“I know,” Jessica said as she topped off one of the drinks. “I simply miss my friend.” She handed him one of the cups and Gurney accepted it, blowing on the liquid to cool it as he raised it to his lips. They sat in silence for some time, sipping their tea and listening to the trickle of the fountain beside them.
When he had first met her on Caladan, she had been a mere seventeen years, and Gurney had distrusted her from the moment she had set foot on the planet. He did not trust the Bene Gesserit and their plans within plans, nor the way that they moved so subtly in the shadows of politics. He did not trust the soon-to-be-Lady of Caladan, and the innocence that she feigned so easily. Most of all, he did not trust her for the color of her hair: a bronzened shade of auburn that reminded him too easily of the Harkonnens. When he had confronted the Duke Leto with the possibility that she might be a Harkonnen spy, perhaps even a relative of the Baron himself, his Duke had snorted and replied, “An awful effort to go through just to get to me, wouldn’t you say?” Gurney had played along, chuckling as if he had not meant it, but he could not shake the memories of how Gloussau Raban’s pale grin had made his red hair stand out as he brought the inkvine down towards Gurney’s face.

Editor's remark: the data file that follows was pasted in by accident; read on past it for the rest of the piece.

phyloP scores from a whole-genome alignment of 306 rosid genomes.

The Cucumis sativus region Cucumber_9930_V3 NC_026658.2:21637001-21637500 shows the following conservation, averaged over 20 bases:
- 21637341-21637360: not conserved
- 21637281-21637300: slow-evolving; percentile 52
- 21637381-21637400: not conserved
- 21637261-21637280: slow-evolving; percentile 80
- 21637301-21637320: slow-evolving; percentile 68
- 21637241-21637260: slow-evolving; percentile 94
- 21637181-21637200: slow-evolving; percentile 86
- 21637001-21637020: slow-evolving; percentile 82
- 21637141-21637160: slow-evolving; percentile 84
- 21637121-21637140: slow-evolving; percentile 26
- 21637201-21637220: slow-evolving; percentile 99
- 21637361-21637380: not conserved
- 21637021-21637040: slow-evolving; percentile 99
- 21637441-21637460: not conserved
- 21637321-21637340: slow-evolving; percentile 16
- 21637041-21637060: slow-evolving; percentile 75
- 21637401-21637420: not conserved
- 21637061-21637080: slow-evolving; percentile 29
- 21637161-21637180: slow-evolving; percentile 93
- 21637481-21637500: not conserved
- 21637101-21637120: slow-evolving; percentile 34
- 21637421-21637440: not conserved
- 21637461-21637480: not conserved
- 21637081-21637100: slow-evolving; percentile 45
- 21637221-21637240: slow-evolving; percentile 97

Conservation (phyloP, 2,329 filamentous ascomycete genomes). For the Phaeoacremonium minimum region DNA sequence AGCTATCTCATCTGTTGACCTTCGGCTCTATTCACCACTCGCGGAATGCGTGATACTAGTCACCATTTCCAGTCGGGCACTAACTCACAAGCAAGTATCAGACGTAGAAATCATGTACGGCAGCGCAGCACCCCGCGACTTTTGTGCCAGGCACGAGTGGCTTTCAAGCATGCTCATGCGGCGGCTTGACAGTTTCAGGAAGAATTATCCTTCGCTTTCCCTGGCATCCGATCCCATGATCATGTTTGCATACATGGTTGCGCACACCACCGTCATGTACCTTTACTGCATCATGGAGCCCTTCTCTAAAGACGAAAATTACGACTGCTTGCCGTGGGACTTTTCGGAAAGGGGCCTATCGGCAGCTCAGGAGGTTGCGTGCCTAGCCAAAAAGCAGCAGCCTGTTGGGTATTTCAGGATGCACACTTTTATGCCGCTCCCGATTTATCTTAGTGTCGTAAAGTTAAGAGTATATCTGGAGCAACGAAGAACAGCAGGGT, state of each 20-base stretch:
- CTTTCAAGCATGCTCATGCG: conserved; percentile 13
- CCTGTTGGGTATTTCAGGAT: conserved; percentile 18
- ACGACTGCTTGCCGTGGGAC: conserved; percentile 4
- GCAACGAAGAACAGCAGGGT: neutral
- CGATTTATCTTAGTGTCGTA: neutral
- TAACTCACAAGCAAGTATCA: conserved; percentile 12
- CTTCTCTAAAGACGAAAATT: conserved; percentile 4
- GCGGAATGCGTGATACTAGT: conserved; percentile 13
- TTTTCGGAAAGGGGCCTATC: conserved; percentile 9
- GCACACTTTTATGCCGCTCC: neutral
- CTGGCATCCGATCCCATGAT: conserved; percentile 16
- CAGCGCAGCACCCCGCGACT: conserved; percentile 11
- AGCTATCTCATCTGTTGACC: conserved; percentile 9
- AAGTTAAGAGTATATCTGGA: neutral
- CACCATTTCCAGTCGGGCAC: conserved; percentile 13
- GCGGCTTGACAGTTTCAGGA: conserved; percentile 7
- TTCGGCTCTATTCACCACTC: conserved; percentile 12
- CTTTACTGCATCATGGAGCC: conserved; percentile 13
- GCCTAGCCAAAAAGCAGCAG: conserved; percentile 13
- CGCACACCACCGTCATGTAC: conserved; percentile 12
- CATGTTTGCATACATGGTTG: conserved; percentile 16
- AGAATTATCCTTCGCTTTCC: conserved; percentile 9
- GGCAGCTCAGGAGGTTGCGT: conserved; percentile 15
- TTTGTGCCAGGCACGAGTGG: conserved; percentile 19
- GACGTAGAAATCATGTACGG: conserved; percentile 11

Gurney had kept a close eye on the Lady Jessica after that, determined to catch her in the wrong, determined to prove that she was not all she claimed to be. But while she occasionally made secret reports to the Sisterhood, and was not always wholly transparent about where she was or whom she was with, there was nothing that indicated to Gurney that she was anything other than a Bene Gesserit spy (which in truth, was what all those witches were).